As we head into May, I'm left to wonder if 3 will ultimately fit "inside" 4 - that is, will May's high and low also stay within February's high and low?  It certainly seems likely, as the S&P 500 will need to trade higher by 7.10% in May to eclipse February's high at 2,835.96.  Since 1970, May's traded above April's close by 7.10% or more just twice (1990 and 1975).  That's an occurrence rate of just 4.16%.  Alternatively, it will take a decline of -4.39% for May to trade below February's low.  Since 1970, May's monthly drawdown has been -4.39% or worse 11 times, with the most recent samples being 2012 and 2010.  This marks an occurrence rate of 23%.  If we do actually remain confined between February's high and low, it will draw reference to the two most recent samples; July of 2000 - as the market was trading sideways, transitioning from a primary uptrend to downtrend - and April of 1990 - as the market was trading sideways, transitioning from a primary uptrend to downtrend.  See the common theme here?  Put simply, the S&P 500's inability to find higher highs following February is becoming an ominous sign about the future sustainability of our primary uptrend. 


So May is here, and it has actually turned into one of the better performing calendar months over the last few decades.  While May has closed higher 29 of 48 times (60%) since 1970, it's closed 22 of the last 30 (73%) higher, and 5 in a row to the upside.  Over the last 30 years, May's median price only returns are 1.22%.  We also enter May with the S&P 500 closing April above its 12MA.  This has occurred 23 times since 1970, and two observations I noted were that if April closed above the 12MA, May has then never closed below the 12MA - i.e., 23 of 23 samples also saw May close the month above the 12MA (the 12MA is presently ~2,603).  Additionally, if April closed above the 12MA, May's then never been an "inside month" - that is 23 of 23 samples either traded above April's high, or below April's low, or both (there's 3 outside months in the data set).  Therefore, history would suggest it's highly likely we trade above 2,717.49, or below 2,553.80, in May.  The former opens the door to retest March's closing high at 2,786.57, and the latter opens up a test of February's low of 2,532.69.  Wouldn't that be ironic given the "sell In May and go away" narrative, especially if the retest of 2,532.69 is successful.  Pure conjecture here, but hindsight could mark a successful retest of 2,532.69 as one of the best buying opportunities of the year...in May.  Go figure.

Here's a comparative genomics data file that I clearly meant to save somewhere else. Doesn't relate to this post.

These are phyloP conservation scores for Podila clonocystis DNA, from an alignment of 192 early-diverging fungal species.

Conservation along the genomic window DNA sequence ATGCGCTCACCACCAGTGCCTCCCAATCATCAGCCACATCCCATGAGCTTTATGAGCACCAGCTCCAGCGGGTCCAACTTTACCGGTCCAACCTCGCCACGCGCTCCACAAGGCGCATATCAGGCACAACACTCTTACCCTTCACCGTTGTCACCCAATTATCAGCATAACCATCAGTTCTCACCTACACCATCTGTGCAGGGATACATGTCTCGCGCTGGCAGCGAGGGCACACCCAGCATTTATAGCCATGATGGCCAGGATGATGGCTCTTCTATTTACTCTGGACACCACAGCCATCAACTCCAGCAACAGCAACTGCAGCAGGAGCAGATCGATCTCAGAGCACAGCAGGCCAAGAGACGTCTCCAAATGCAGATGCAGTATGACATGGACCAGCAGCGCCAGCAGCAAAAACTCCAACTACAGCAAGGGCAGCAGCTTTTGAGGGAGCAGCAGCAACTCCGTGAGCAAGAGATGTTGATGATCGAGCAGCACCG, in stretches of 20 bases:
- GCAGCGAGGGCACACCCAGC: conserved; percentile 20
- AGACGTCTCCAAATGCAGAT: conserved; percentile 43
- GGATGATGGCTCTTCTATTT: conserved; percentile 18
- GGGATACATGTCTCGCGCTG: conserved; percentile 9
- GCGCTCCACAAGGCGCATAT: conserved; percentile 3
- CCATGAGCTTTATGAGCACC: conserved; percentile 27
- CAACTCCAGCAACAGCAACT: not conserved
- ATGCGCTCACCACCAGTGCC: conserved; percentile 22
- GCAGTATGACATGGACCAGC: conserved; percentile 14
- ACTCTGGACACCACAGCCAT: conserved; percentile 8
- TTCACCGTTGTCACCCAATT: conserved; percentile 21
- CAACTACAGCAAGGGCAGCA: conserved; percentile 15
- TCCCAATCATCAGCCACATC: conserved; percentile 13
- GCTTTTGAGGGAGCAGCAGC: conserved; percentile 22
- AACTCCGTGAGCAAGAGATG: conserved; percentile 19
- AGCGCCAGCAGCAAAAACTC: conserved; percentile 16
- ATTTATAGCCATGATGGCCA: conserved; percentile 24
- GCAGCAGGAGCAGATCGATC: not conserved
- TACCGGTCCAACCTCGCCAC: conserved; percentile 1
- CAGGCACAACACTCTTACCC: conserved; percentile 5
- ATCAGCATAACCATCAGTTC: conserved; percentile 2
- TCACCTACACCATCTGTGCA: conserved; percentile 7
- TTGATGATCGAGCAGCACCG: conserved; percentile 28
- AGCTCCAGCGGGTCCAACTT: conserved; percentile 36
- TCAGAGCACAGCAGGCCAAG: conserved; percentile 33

Finally, the S&P 500 has been on sale for three months now, with a sale being defined as times periods when a clear uptrend experiences a pullback or correction to its 200-day simple moving average (200DMA).  If the strength in December of 2017 and January of 2018 was a derivative of market participants believing in the story of higher prices throughout 2018, then one would expect market participants demonstrate eager buying interest into the S&P 500's sale.  If equities are analogous to a quality product that everyone believes in, then the natural expectation is for discounted pricing to bring eager buying interest to the marketplace, thus leading the inventory to sell out fast.  This is exactly what happened during each of our prior sales in November of 2016 and June of 2016.  Participants bought the sale by the dozens, driving prices to new 52-week highs in short order.  However, the behavior of market participants in response to our current sale is clearly different.  While many participants are buying the inventory, as evidenced by the 200DMA holding as of now, others are are clearly returning the product only weeks later, as if the product is no longer something they believe in over the intermediate- and longer-term - even in spite of terrific earnings and a reasonably sound economic backdrop.  It's a bit worrisome at the moment, but it's by no means a definitive sign the bull market is over.  As they say, bull markets often "climb a wall of worry".  I believe the most likely scenario over the months ahead is new all-time highs, but the market is finding a way to maximize uncertainty so that only the most skilled traders, and disciplined long-term investors, capture the majority or all of the potential move to the north.  Weak hands don't get paid.  

S&P 500 - Still Stuck In Traffic

S&P 500 - Stuck "Inside" In March, Time To Play Outside in April